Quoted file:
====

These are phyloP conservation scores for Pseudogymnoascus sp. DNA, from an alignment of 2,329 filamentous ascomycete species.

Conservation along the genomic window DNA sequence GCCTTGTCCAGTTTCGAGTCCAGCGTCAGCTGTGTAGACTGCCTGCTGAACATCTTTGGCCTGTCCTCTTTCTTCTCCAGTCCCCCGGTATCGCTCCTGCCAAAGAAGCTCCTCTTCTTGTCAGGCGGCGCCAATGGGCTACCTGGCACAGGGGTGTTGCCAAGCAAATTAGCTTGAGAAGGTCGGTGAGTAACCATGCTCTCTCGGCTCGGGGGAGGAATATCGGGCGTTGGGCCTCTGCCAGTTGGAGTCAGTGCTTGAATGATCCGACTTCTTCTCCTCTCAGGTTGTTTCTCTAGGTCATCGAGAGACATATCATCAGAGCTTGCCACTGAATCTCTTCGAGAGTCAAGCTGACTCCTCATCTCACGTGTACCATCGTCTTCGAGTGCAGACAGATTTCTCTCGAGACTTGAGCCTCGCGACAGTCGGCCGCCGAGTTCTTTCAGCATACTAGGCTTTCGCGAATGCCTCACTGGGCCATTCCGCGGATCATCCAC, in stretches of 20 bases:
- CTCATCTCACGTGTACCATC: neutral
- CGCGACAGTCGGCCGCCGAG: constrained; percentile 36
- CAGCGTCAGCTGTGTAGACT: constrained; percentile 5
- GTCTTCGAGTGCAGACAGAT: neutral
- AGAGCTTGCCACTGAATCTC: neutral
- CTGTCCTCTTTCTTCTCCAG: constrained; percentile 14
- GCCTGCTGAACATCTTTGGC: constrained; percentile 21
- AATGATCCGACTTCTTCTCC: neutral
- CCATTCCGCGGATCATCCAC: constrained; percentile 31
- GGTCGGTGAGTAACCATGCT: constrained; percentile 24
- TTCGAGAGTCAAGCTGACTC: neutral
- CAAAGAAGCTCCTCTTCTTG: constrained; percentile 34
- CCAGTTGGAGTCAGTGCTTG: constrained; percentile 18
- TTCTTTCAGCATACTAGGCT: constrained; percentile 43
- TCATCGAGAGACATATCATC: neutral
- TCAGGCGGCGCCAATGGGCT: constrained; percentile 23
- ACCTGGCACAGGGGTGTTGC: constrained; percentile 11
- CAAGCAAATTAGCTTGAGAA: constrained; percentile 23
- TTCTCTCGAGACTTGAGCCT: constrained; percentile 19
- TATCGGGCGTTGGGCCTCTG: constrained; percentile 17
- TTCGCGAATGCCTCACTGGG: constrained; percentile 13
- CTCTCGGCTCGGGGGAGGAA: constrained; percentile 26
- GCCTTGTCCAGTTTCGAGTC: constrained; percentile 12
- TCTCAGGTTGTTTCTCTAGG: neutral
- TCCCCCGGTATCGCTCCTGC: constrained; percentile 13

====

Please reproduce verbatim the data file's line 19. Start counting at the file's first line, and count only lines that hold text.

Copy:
- ACCTGGCACAGGGGTGTTGC: constrained; percentile 11